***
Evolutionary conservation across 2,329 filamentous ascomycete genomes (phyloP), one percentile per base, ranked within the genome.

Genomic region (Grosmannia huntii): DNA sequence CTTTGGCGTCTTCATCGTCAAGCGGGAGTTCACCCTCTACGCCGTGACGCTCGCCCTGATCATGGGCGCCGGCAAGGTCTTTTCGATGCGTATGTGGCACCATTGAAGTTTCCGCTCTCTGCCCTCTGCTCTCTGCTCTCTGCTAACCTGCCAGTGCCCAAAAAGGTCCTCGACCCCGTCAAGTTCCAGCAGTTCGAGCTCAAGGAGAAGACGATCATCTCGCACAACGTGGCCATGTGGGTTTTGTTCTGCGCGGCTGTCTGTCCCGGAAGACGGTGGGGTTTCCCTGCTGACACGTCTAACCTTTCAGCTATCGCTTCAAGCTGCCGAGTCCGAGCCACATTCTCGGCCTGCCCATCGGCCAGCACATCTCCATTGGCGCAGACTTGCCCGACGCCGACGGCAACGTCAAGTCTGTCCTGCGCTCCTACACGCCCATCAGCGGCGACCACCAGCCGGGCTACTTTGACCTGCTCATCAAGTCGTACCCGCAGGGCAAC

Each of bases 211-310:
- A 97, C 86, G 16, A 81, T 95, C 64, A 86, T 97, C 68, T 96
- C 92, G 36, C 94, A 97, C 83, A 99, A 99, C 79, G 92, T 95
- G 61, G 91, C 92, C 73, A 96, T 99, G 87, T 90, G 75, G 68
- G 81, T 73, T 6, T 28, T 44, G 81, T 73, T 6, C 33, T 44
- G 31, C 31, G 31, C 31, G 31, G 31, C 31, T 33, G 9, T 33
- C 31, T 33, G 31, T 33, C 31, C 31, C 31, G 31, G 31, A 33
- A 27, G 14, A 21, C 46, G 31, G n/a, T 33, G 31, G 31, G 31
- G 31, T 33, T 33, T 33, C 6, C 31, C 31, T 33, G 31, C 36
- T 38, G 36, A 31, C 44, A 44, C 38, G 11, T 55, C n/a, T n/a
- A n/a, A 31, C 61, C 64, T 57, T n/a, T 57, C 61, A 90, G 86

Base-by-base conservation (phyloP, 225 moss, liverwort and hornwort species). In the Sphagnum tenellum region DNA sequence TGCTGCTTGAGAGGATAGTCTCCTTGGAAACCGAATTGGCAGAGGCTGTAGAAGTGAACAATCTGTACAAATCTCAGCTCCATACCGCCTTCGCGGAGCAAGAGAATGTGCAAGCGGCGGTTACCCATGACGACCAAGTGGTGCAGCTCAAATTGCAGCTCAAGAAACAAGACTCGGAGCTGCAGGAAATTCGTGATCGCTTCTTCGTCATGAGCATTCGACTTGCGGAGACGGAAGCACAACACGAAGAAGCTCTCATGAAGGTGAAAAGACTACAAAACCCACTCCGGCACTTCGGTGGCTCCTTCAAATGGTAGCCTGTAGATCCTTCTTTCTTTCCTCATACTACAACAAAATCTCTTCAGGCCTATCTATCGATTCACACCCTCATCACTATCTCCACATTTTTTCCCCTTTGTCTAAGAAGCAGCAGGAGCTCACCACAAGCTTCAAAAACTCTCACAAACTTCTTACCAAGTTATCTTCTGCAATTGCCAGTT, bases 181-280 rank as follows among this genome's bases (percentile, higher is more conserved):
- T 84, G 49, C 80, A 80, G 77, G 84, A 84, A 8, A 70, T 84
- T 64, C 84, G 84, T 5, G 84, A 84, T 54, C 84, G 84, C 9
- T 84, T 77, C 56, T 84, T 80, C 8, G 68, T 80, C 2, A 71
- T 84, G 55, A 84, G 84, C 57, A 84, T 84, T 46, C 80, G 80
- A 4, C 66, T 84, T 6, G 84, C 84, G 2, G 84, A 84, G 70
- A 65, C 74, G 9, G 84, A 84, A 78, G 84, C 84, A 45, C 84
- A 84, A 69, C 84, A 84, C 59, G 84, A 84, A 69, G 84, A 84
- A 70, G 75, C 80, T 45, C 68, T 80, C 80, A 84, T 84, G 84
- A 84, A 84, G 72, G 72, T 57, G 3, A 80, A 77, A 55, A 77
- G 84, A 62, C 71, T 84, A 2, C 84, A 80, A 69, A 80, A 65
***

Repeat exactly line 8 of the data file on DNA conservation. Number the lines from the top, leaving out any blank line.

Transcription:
- G 31, C 31, G 31, C 31, G 31, G 31, C 31, T 33, G 9, T 33